Disability Homestead Exemption
Persons with disabilities may qualify for this exemption if they 1) qualify for disability benefits under the federal Old Age, Survivors and Disability Insurance Program administered by the Social Security Administration or 2) have a physicians statement indicating the date the disability began and that you are unable to engage in any substantial gainful work for a period which has lasted or can be expected to last for a continuous period of not less than 12 months or that can be expected to result in death.
If you qualify for the Disability Exemption, there is a property tax “ceiling” that automatically limits School taxes to the amount you paid in the year that you qualified for the homestead and Disability exemption. A County, City or Junior College may also limit taxes for the Disability Exemption if they adopt a tax ceiling. Tax ceiling amounts can increase if you add improvements to your home (i.e. adding a garage, room or pool).
In addition, Disabled homeowners who purchase or move into a different home in Texas may also transfer the percentage of School taxes paid, based on the former home’s school tax ceiling. This is commonly referred to as a Ceiling Transfer. To transfer your tax ceiling for the purposes of County, City or Junior College District taxes, however, you must move to another home within the same taxing unit. You must request a certificate from the Appraisal District for the former home and take it to the appraisal district for the new home, if it is in a different district.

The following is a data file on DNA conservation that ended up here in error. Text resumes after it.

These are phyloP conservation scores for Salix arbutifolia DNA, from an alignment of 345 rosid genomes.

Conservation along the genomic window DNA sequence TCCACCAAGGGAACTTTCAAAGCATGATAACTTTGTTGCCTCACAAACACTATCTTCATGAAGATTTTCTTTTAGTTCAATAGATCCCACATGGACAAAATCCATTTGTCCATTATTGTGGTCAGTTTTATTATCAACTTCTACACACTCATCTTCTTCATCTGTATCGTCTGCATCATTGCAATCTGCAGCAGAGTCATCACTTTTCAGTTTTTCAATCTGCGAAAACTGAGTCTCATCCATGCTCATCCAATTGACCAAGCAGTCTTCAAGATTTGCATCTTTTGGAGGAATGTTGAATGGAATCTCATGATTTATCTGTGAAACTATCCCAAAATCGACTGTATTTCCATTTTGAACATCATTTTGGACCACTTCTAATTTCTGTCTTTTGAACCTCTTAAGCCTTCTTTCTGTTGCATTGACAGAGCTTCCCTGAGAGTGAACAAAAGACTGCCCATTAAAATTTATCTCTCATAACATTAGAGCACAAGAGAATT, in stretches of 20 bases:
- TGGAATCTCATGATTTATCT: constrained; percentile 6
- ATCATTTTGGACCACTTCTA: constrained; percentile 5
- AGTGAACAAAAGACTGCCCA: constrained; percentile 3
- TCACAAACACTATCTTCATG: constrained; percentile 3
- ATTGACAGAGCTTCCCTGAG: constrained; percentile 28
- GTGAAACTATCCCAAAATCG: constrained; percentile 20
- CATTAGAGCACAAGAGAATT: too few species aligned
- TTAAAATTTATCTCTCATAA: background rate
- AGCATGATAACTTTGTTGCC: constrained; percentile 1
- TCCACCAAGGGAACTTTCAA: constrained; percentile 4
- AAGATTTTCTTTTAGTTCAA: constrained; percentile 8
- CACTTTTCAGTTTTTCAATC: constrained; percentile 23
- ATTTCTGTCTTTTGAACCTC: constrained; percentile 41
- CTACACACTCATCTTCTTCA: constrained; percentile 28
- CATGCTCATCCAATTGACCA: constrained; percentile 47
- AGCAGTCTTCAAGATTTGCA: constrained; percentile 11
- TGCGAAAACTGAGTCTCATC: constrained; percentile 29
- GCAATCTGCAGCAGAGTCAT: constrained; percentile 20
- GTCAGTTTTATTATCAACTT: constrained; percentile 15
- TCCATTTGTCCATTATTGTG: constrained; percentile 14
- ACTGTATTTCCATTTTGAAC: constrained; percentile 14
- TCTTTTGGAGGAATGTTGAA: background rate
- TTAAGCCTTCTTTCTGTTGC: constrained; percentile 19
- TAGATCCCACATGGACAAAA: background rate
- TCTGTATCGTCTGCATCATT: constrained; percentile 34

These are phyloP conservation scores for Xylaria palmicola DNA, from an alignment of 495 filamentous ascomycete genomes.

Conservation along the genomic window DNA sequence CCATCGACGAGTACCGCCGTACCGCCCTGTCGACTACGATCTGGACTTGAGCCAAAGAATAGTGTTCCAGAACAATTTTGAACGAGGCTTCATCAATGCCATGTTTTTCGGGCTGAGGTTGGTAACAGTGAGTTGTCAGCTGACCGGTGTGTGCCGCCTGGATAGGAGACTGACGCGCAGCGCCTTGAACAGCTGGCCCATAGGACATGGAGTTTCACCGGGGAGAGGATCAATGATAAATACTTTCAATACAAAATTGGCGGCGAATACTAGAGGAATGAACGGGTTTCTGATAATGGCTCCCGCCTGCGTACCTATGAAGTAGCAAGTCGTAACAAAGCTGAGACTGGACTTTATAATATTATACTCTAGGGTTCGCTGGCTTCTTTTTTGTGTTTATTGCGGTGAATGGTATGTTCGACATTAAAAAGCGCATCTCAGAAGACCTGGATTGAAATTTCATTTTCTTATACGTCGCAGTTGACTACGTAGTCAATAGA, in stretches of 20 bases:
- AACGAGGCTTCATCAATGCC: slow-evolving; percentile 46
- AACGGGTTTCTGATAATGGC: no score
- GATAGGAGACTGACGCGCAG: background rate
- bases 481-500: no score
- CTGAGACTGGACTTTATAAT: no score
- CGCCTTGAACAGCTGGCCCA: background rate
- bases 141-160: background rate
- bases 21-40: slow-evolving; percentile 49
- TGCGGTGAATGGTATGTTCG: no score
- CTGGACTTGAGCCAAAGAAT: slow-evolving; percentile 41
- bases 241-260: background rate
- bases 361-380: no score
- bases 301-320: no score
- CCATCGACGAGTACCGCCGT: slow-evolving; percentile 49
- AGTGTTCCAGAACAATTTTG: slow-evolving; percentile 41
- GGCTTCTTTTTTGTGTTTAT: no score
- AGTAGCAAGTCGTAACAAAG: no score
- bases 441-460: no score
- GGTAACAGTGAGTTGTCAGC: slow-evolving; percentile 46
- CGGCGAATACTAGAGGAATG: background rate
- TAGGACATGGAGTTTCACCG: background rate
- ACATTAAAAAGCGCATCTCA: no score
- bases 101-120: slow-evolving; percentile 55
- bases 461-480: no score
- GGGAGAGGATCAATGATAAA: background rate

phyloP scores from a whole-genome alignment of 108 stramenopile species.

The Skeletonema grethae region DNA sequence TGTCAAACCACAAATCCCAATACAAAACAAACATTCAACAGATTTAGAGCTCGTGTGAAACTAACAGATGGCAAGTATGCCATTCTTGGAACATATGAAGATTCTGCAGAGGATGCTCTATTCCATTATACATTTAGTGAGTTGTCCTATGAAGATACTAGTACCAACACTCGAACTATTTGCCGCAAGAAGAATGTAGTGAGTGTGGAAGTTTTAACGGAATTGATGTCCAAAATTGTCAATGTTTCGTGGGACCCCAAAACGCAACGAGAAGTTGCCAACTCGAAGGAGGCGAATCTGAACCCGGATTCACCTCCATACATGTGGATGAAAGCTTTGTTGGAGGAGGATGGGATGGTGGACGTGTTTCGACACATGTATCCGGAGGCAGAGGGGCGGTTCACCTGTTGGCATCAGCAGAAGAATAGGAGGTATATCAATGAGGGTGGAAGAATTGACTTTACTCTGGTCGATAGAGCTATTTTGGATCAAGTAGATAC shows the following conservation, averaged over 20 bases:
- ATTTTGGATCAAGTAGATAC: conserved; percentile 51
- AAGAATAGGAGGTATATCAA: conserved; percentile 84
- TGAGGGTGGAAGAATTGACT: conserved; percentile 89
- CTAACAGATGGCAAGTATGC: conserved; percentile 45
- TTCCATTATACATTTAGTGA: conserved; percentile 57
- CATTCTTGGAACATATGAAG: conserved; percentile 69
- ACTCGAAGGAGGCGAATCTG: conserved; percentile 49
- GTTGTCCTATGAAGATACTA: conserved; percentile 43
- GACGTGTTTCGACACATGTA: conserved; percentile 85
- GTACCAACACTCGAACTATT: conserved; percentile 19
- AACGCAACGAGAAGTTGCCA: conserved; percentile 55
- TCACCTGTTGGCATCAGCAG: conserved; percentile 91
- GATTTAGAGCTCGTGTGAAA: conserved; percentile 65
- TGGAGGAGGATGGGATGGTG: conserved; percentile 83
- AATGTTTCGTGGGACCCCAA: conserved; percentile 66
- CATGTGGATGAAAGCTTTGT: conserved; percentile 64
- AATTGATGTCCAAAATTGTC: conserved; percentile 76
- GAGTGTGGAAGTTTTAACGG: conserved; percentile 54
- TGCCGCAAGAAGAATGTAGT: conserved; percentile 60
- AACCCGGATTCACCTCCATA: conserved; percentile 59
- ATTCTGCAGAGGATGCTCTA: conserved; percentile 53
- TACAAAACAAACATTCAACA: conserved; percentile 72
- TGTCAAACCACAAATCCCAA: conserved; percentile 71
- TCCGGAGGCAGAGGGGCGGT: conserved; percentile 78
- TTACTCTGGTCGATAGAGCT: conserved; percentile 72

Disabled Veteran Homestead Exemption
Qualifying veterans are entitled to an exemption of the total appraised value of the home. They will not have to pay property taxes on the homestead to any taxing entity. To qualify for this exemption, a veteran must meet the following criteria:
- Served in the armed forces of the United States;
- Been classified as disabled by the U.S. Department of Veterans Affairs (VA) as a result of a service-connected disability;
- Received 100 percent disability compensation from the VA; and
- Received either a 100 percent disability rating or been classified unemployable by the VA.
When filing for Residential Homestead exemption and the Disability Homestead exemptions, you must file an application no later than one year after the delinquency date.
Benefits of Exemptions